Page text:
Rank #4: Why Hasn’t the Tenderloin Gentrified Like the Rest of San Francisco?

May 03 2018
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Tenderloin residents wanted to preserve its affordability. But will they be forced out as improvements come to the neighborhood? Reported by Kelly O'Mara. Edited By Jessica Placzek. Bay Curious is made by Olivia Allen-Price, Jessica Placzek, Ryan Levi, Paul Lancour, Suzie Racho, Erika Kelly, Amanda Font, and Julia McEvoy. Holly Kernan is Vice President for News. Theme music by Pat Mesiti-Miller. Ask us a question at BayCurious.org. Follow Olivia Allen-Price on Twitter @oallenprice.

Rank #5: 420 Started in the Bay Area. Meet the Guys Who Invented It

Apr 19 2018
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It all began with a treasure map to secret weed plants abandoned somewhere in Point Reyes. Reported by Olivia Allen-Price and Emmanuel Hapsis. Bay Curious is made by Olivia Allen-Price, Jessica Placzek, Paul Lancour, Ryan Levi, Suzie Racho, Erika Kelly, Amanda Font, and Julia McEvoy. Holly Kernan is Vice President for News. Theme music by Pat Mesiti-Miller. Ask us a question at BayCurious.org. Follow Olivia Allen-Price on Twitter @oallenprice.

Rank #6: Why is Marin County So White?

Feb 16 2017
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Marin County is the whitest county in the Bay Area -- but why? Reporter Ericka Cruz-Guevarra takes us through some pivotal moments in Marin history that contributed to its demographics today. Reported by Ericka Cruz-Guevarra. Produced and edited by Olivia Allen-Price, Vinnee Tong, Paul Lancour and Julia McEvoy. Theme music by Pat Mesiti-Miller. Ask us a question at BayCurious.org. Follow Olivia Allen-Price on Twitter @oallenprice.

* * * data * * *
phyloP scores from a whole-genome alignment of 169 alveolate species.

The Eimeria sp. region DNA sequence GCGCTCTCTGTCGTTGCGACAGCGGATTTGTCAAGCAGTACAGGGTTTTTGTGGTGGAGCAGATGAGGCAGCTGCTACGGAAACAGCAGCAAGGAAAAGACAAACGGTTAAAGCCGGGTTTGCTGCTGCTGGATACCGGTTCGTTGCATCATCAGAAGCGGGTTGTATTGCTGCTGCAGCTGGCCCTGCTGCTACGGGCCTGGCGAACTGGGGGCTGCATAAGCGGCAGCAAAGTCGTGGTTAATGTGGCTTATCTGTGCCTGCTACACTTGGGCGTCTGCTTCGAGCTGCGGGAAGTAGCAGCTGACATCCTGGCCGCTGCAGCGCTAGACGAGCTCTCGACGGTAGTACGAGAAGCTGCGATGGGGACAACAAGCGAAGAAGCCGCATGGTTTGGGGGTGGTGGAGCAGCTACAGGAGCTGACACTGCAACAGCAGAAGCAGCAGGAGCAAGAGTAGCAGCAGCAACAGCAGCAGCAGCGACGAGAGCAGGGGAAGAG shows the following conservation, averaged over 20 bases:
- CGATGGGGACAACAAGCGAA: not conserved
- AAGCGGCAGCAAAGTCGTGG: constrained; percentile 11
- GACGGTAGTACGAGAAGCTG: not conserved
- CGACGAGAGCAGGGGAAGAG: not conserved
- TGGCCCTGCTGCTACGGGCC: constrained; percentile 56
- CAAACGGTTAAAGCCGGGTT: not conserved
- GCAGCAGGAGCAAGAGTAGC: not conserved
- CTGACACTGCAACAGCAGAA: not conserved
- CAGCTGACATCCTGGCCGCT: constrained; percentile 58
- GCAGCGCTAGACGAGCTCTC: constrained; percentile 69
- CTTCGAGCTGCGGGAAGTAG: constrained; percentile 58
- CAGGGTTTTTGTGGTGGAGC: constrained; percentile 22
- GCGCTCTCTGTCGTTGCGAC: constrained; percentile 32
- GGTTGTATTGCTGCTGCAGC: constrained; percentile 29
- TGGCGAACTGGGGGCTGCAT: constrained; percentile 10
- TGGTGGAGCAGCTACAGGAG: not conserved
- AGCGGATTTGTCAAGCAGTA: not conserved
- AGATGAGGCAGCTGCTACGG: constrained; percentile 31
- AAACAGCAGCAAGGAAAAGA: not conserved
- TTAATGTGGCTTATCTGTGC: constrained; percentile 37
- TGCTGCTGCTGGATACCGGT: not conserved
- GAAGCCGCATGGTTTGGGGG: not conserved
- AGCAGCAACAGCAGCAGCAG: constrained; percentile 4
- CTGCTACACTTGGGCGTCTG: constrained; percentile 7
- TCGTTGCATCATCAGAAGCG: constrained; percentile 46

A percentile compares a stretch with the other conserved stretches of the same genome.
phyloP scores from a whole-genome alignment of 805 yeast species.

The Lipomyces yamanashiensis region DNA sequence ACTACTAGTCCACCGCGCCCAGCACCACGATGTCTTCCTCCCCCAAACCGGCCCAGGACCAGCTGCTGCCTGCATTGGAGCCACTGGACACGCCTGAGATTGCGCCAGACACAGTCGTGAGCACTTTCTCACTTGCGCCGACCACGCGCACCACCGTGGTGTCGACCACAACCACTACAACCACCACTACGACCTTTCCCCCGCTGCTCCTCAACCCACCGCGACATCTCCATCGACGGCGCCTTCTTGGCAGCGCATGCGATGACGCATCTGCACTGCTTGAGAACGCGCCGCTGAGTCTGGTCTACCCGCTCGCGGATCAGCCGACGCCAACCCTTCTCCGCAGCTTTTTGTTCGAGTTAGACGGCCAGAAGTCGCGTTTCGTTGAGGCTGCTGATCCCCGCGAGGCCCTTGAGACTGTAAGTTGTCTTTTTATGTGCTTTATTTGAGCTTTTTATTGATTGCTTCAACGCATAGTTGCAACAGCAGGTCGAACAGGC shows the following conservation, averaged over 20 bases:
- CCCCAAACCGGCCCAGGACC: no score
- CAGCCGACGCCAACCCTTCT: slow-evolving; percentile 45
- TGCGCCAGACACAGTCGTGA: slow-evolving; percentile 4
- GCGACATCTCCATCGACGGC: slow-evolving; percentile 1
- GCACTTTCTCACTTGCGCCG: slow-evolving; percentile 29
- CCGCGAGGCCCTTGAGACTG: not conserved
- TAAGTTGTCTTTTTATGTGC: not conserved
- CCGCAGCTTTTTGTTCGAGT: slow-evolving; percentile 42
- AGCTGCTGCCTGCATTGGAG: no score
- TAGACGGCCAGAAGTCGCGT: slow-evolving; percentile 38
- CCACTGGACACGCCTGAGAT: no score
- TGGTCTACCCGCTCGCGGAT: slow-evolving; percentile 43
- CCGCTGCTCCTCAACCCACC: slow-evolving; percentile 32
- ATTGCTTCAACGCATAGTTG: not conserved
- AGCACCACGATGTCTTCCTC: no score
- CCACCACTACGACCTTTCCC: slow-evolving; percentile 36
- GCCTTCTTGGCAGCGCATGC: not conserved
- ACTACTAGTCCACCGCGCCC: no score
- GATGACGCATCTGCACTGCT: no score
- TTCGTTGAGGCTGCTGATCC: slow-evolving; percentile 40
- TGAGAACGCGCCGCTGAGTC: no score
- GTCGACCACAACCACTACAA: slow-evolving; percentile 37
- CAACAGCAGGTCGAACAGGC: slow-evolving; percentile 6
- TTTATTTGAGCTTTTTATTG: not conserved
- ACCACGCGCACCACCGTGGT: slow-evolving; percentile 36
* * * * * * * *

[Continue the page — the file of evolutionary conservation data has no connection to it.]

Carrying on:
Rank #7: Eucalyptus: How California’s Most Hated Tree Took Root

Feb 01 2018
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Depending who you ask, eucalyptus trees are either an icon in California or a fire-prone scourge. Reported by Daniel Potter. Bay Curious is Olivia Allen-Price, Jessica Placzek, Paul Lancour, Suzie Racho, David Weir, Craig Miller, Ryan Levi and Amanda Font. Theme music by Pat Mesiti-Miller. Ask us a question at BayCurious.org. Follow Olivia Allen-Price on Twitter @oallenprice.

Rank #8: Why Is Lane Splitting Only Legal in California? And Is it Safe?

Jul 19 2018
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People have a lot of feelings about lane splitting, but they don’t always have all the information. Reported by Ryan Levi. Bay Curious is made by Olivia Allen-Price, Jessica Placzek, Paul Lancour, Ryan Levi and Suzie Racho. Additional support from Julia McEvoy, Ethan Lindsey, Howard Gelman. Holly Kernan is Vice President for News. Theme music by Pat Mesiti-Miller. Ask us a question or sign up for our newsletter at BayCurious.org. Follow Olivia Allen-Price on Twitter @oallenprice.

Rank #9: Why So Windy? Why So Foggy? And What’s With Karl?

Jul 26 2018
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If you're coming to San Francisco in the summer, bring a jacket! We take a closer look at what causes the wind and fog to descend upon parts of our region each summer. Plus, a few bonus questions about famed Twitter account, @KarlTheFog.

Rank #10: El Camino Not-So-Real: The True Story of the ‘Ancient Road’

Nov 02 2017
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Legend has it, El Camino Real is an ancient road that connects the Spanish missions. But is it true? Reported by Rachael Myrow. Bay Curious is Olivia Allen-Price, Jessica Placzek, Paul Lancour, Suzie Racho and Julia McEvoy. Theme music by Pat Mesiti-Miller. Ask us a question at BayCurious.org. Follow Olivia Allen-Price on Twitter @oallenprice.